Giraffes at a zoo.

Almost all of us grow up with fond memories of visiting the zoo with our parents, grandparents or friends. Where else do you get to see those amazing, large elephants? Or these cute monkeys climbing and playing? Or those giraffes with their long necks? Unless you are able to afford a trip to Kenya, the zoo is the only place where you can see these amazing animals up close.

However, I wouldn't have listed Zoos under Animal Cruelty, if I didn't think that they were bad for the animals that live in them.


The major problem with zoos is that the animals who live there are kept in enclosures that don't allow them to live their lives in a natural way. No matter how big some zoos try to make the enclosures, no matter how many branches they put in them, no matter how beautiful they make the background paintings on the wall, they don't compare with the natural habitat the animals were meant to be in. Zoo animals have to spend day after day, week after week, year after year in the exact same enclosure. This makes their lives very monotonous.

Elephants in the wild.

Elephants at a zoo.

Elephants in the wild, are used to traveling many miles a day in herds of about ten related adults and their offspring. They are very social animals.

In zoos, elephants are usually kept in pairs or even isolated. Their enclosures are incredibly small, compared to what they are used to in the wild. Elephants often show many signs of being stressed out or bored, like engaging in repetitive movements.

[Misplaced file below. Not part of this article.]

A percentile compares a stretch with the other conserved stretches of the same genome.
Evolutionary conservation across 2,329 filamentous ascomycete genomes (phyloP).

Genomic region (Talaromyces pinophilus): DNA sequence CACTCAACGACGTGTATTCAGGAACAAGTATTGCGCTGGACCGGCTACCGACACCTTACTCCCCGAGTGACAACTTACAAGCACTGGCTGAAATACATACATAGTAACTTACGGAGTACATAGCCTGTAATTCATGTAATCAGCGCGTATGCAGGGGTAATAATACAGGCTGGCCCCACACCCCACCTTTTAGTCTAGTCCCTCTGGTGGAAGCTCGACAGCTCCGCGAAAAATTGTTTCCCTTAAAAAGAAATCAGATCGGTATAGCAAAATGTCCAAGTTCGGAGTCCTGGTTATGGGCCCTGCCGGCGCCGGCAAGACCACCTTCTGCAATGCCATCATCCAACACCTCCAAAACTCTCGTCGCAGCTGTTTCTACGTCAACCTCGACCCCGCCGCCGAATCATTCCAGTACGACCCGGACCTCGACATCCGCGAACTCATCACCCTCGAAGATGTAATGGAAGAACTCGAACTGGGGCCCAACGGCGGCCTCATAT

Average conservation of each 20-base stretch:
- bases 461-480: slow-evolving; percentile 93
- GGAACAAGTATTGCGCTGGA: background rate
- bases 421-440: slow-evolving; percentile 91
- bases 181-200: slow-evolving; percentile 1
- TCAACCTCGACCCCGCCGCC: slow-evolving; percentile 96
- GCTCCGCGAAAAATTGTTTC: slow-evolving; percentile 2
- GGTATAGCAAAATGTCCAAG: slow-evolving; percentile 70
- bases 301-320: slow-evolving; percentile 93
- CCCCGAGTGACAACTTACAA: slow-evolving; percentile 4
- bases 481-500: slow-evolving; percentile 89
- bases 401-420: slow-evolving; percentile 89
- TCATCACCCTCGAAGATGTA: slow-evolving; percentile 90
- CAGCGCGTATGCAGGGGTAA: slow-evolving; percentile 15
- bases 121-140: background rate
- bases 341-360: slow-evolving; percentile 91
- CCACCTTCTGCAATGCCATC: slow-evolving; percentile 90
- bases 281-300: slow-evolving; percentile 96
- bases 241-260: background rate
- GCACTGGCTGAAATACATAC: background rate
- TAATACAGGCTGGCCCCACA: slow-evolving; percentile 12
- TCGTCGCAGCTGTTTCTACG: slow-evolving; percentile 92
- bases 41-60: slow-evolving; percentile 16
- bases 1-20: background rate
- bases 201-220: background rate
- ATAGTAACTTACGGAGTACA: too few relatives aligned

It is no surprise that elephants don't do well in zoos at all. The average lifespan of zoo elephants is about 16-18 years, while wild elephants can live 50-70 years.

Stress behaviors

It's not always easy to recognize stress behaviors, since most of us only know these wild animals from seeing them in zoos. Stress behaviors can include repetative movements, pacing back and forth, head bobbing, rocking, repeatedly retracing their steps, sitting motionless or biting the bars of their enclosure or themselves.

The bored cheetah on the right is pacing back and forth, a very common stress behavior in zoo animals.

Baby orangutan Mahal biting the bars of his enclosure.
He died from pneumonia 4 years later, at the age of 5.

Abnormal Repetitive Behavior

The scientific term for repetitive behaviors in captive animals is "Abnormal Repetitive Behavior" also know as ARB. This covers all the strange-looking repetitive behaviors we can recognize in captive animals, like zoo animals. These behaviors are caused by conditions like depression, boredom and psychoses. Some zoos actually give anti-depressants or tranquillizers to control the behavior problems of some of their animals.
The clip on the right shows an elephant at the Milwaukee County Zoo in the summer. She is swaying her trunk back and forth, which is a sign of stress. This stress behavior is difficult to recognize, which is obvious at the end of the clip when you hear a woman say: "if I could just do that all day, man that would be pretty sweet.". I also overheard a little girl ask her mother what the elephant was doing. Her mother answered that the elephant was "dancing".

The clip on the left shows an elephant at the Milwaukee County Zoo in the winter. She spends almost the entire day in this small, concrete enclosure and is showing obvious signs of stress. I would walk away from the elephants to come back an hour later, and she would still be performing these same repetitive movements.

Zoo: Collection of Unhappy Animals

What makes life so difficult for zoo animals is that they hardly have any privacy and lack mental stimulation and physical exercise. Even though you might think that zoo animals would get used to a life in captivity, they really don't. Even animals that are bred in zoos still retain their natural instincts after many generations of captive breeding.